Coaching — regardless of the sport or the level of the sport — is often viewed by fans and audiences with a black and white lens. Either you win or you lose.
Paris native and Paris High School graduate Rodney Watson, the head men’s basketball coach for the University of Southern Indiana, has found much greater things throughout his coaching career besides just winning games.
“This has been such an outstanding career for me and it has really been a dream come true,” Watson said. “I have been able to do what I wanted to on the court while also making an impact in my athlete’s lives.”
Watson has found success at USI, carrying a record of 203-65 in his ninth season with the Screaming Eagles. He has managed to ascend to a national ranking as high as second in Division II basketball (2010) and has qualified for multiple appearances in the Division II national tournament.
“It has been great to be part of such an outstanding program and USI is such a great place,” Watson said. “This is an incredible school and basketball program.”
In his time at USI, Watson has coached seven All-Americans and 15 players who went on to play basketball at a professional level.
Before making his mark at USI though, Watson learned the ropes at Southern Illinois University as an assistant coach under head coaches Rich Herrin, Bruce Weber, Matt Painter and Chris Lowery. Watson spent 21 years with the Salukis and helped lead the team to 11 conference championships and nine NCAA tournament appearances.
Prior to his stint at SIU, Watson started his coaching coaching at Coulterville High School in Coulterville, Ill. In his second year with the school, Watson was able to lead his team to the school’s first regional championship in program history.
Despite the success that Watson has found throughout his coaching career, Watson says none of it would have been possible without the support of his wife, Carol, and four children, Ashley, Zachary, Olivia and Blake.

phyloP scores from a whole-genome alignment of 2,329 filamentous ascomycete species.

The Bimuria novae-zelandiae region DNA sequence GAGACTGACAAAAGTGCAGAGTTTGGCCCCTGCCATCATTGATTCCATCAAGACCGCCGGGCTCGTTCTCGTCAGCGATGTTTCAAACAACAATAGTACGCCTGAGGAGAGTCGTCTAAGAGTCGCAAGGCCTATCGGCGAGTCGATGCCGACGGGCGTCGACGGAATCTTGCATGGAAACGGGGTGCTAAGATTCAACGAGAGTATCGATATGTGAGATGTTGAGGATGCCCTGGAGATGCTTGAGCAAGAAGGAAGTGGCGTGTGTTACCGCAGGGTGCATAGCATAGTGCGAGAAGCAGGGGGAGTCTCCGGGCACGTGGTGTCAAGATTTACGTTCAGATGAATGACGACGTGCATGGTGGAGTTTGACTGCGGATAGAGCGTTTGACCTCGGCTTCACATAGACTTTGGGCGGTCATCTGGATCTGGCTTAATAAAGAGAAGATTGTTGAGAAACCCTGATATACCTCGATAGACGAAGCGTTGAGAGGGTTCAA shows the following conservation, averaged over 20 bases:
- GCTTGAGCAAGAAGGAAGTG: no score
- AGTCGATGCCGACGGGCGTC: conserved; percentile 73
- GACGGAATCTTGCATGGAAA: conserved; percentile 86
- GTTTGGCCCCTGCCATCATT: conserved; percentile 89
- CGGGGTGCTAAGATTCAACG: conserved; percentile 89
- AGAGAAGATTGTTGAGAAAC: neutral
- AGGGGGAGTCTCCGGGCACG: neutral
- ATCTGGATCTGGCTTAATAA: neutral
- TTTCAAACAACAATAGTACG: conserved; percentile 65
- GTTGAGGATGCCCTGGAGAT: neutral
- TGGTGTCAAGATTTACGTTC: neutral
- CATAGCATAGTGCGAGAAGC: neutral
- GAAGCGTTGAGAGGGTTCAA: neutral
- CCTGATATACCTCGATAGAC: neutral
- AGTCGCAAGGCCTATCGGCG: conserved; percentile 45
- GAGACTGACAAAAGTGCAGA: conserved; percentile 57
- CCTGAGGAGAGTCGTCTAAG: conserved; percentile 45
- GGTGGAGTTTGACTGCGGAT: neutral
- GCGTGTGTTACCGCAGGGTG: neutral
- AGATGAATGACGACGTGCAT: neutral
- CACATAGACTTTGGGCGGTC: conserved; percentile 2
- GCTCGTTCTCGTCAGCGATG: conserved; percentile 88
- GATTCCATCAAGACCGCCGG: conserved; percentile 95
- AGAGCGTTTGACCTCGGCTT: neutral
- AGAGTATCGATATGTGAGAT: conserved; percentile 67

“There were times coaching that I couldn’t see my family all the time and I would be coming back on weekends,” Watson said. “It’s a two-way street and the support that I got from my wife was critical to where I am today.”
With love and support being such a key consistency through his career, Watson is extremely aware consistency is not the same in other aspects of the job.
The Eastern Illinois University graduate believes the rise of social media and travel sports have caused the biggest changes in athletics.
“Social media is a blessing and a curse,” Watson said. “Coaches and parents can stream games now and that is awesome. On the other side, social media has resulted in less communication with people and more with a phone.”
Travel sports teams have been another key citation from Watson, claiming players these days are losing out on valuable life lessons.
Watson remembers his time on a concrete court at Crestwood School in Paris as a sixth-grade. There and on the playgrounds of the community, he learned to never take his eye off the ball and to be physically and mentally tough.
“So many kids are playing travel basketball and everything is organized and paid for,” Watson said. “Pick-up basketball games are where I learned so much and I think that it is an important part of the culture of the sport.”
Halfway through the 2018-19 season, Watson is in pursuit of another winning season for the Screaming Eagles. With so much success in his life, Watson has not forgotten his roots in Paris.
“The schools in Paris are great and so are the people,” Watson said. “The lessons that I learned there will be with me for the rest of my life.”